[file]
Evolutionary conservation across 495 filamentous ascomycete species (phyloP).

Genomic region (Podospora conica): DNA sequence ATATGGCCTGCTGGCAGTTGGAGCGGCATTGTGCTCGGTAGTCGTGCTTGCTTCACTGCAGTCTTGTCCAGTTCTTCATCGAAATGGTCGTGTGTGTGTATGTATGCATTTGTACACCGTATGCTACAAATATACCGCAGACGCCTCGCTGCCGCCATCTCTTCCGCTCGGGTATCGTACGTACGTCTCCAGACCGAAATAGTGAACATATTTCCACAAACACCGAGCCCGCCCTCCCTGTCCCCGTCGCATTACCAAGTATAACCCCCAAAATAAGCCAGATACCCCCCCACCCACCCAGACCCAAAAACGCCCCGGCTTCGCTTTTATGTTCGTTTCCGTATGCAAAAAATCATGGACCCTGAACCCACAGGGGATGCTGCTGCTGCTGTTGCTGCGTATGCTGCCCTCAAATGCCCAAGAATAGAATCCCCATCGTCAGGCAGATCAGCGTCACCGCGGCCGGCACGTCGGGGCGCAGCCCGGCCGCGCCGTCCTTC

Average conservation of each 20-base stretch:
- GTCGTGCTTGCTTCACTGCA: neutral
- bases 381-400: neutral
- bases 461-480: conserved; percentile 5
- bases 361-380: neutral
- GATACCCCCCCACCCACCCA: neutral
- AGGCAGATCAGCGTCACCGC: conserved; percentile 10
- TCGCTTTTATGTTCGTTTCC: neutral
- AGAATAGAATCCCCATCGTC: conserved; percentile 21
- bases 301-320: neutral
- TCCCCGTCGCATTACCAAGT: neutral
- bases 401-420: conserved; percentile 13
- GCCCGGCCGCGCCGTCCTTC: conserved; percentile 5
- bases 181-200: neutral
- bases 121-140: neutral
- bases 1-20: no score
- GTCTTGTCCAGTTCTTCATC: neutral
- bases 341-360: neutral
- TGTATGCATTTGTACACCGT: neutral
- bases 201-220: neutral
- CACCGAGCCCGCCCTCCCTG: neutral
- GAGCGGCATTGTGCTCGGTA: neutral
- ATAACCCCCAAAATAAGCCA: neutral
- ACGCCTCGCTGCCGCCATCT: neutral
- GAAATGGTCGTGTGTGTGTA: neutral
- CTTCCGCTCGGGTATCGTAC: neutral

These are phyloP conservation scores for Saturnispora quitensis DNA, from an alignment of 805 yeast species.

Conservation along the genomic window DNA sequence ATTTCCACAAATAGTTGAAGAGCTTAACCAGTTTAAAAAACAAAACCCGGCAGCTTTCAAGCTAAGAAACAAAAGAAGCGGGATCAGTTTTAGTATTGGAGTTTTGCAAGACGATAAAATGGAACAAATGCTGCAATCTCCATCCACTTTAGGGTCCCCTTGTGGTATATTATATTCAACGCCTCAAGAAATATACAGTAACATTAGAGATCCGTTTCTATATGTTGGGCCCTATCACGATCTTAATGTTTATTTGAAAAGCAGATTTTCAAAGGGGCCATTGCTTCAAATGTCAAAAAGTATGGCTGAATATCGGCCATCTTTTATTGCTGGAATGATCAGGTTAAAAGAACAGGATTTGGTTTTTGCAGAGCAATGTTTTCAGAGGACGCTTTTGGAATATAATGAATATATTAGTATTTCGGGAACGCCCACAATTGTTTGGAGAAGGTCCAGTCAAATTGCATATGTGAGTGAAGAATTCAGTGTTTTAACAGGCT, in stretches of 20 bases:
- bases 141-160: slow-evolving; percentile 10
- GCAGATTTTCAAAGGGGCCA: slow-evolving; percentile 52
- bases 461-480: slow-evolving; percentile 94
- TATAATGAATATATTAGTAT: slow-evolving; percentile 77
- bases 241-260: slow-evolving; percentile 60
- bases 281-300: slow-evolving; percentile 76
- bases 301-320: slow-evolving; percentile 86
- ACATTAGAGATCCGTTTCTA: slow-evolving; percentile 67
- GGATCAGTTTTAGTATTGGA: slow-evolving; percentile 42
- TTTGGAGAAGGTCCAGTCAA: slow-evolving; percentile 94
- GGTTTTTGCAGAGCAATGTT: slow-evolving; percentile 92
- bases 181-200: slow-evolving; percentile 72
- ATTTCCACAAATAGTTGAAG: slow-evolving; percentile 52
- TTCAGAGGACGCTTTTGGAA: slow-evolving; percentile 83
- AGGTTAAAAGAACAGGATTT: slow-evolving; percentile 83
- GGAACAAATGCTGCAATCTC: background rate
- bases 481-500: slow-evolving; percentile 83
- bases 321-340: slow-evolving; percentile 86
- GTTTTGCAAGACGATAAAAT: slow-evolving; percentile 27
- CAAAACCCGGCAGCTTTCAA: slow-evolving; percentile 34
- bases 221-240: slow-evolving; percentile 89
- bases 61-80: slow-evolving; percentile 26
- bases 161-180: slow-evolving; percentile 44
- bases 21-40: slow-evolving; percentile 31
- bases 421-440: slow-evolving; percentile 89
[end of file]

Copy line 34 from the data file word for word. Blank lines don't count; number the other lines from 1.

- TATAATGAATATATTAGTAT: slow-evolving; percentile 77